'We are staying at super welter': Kieron Conway interview

Ezio Prapotnich
25/06/2019 10:00am

Photo: Harriet Lander/Getty Images

After his exciting draw with Ted Cheeseman, Kieron Conway talks to Ezio Prapotnich about where he goes next...

“They called five weeks before the York Hall date and offered us the fight. We came back straight away to confirm and they said they found someone else. I fought a four rounder the following week and then they called again at three weeks' notice. At that point, I was a stone above the limit. Not sure if they counted on me to be weak on fight night but if they did... Well... they had another think coming.”

It’s not always about winning. Some fighters only found the respect that eluded them for most of their career when showing all their heart in a losing effort.

In Kieron Conway’s (12-1-1, 3 KOs) case it took a draw and his career has only just begun...

Trained by his father James, the slick counter-puncher from Northampton, who has spent all his career at middleweight, was not given much of a chance against British super welterweight champion Ted Cheeseman but surpassed all expectations battling to a split draw and is now a force to be reckoned with at 154lbs.

Where does he go from here? He doesn’t know yet but the landscape is open...

BM: How old were you when you started boxing and did your father introduce you to it?
KC: I was in Primary school, five or six years old, when I asked my father if I could join a mate of mine that was boxing and he said no. The reason? He did not think that I was tough enough. He sent me to do karate instead. I stuck to it for six years. When I got my black belt he finally let me wear gloves.

BC: What was your amateur record and when did you turn pro?
KC: I had 84 amateur fights, won 69 and picked up six Midlands Area titles and two Haringey Cups along the way. When I was 20-years-old, I entered the Senior ABAs but lost in the first round to the guy who won it and that was it. I turned pro straight after.

BM: Did your karate experience prove in anyway useful when you started boxing?
KC: I have been punching bags since I was six years old. The technique is completely different but it builds explosiveness and is also the reason I am heavier handed than I actually look. Most importantly, it made me develop mental discipline.

BM: Your first step up in terms of exposure and opposition happened with Ultimate Boxxer III. How did you feel about losing a split decision to tournament winner Derrick Ousaze in the semi-final?
KC: The format did not really suit me as my style is more effective over the distance, where I break the opponent’s heart. I think I won the first two rounds but it was close enough to go either way. It depends what you are looking for and the judges went for the busier and more active fighter. I have no complaints about that.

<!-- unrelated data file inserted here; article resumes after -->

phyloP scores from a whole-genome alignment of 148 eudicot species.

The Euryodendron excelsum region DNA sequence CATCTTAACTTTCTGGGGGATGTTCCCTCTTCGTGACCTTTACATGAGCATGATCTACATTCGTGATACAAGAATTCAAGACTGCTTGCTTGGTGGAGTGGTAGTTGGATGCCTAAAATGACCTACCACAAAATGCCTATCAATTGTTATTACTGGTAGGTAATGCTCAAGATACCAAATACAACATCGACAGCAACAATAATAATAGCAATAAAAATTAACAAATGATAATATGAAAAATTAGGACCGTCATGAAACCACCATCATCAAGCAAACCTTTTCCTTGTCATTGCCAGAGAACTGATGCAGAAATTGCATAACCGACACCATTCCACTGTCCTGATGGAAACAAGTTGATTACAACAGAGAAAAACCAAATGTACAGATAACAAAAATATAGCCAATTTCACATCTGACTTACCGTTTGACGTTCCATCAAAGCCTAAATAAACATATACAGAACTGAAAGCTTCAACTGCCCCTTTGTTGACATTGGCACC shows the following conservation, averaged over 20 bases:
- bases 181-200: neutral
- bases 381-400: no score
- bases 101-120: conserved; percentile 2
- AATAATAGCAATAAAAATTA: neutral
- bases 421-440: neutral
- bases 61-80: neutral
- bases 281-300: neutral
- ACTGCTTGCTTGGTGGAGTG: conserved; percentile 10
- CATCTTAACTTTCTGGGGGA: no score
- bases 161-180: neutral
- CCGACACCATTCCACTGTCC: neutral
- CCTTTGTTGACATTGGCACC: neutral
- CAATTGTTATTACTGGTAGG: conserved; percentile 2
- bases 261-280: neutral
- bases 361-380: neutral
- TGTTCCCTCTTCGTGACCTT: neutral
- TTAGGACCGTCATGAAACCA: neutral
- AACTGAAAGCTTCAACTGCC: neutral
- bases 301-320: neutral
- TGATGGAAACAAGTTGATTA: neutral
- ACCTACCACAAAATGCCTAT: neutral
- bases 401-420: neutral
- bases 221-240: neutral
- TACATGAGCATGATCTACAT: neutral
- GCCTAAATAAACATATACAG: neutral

BM: Does the same logic apply to the draw against Cheeseman?
KC: The first thought that went through my head after the final bell was 'If we were anywhere else outside of his hometown, I would have won this fight'. When they read the first scorecard [116-113 Conway] I was genuinely surprised. I watched it five times by now and I honestly think I won by two rounds. But, given he was the champion and we were in his city, I just accept it as it is.

BM: Regardless of the result, do you feel that your level of performance on that stage will be beneficial for your career?
KC: They put this “pretty boy” label on me and expected me to fold under pressure but since after the fight my phone has absolutely blown up. I received a lot of praise by respected figures in boxing. We did not get the result but my stock has definitely gone up.

BM: How did the move down to super welter work for you?
KC: Although I fought my entire career at middle and above, that’s the division where I always envisioned winning titles. I have always been able to make the limit comfortably and I’m massive at the weight.

BM: Will you remain at 154, then? What are your short term objectives?
KC: Yes, we are staying at super welter. We would have loved a rematch but it’s not there unfortunately. I will sit down with my team at MTK this week and we will take it from there.

BM: What is your pick for Cheeseman vs Fitzgerald?
KC: I like Ted but I think Fitzgerald will stop him. I did what I did at three weeks' notice and Scott is going to have a full camp. He is one of the tougher guys in the division. He can really dig and Ted leaves his head exposed too often and for too long.

BM: Thanks to Chantelle Cameron winning the IBO title, Drew Brown lifting the Golden Robe in Ultimate Boxxer I and your performance last Saturday, Northampton has been truly put on the map boxing wise. How do you see the local scene progressing from here and who would you tip to come up next?
KC: Boxing in Northampton really has a great standard but for some reason no one knew about it. I think in a couple of years more talent will come from the Amateurs. Keep an eye on Ethan James, who just signed with Frank Warren.

BM: Is there anything else you would like to add?
KC: I would like to mention my sponsors without whom I could not be a full time athlete. Thank you S&D Paving, Pound for Pound Boxing, Jimmy’s Sports Bar, Ace of Fadez Barbers, Tasty Meal Prep, Latimer Fire Protection and Northampton Stone Masons. And MTK Global, of course.

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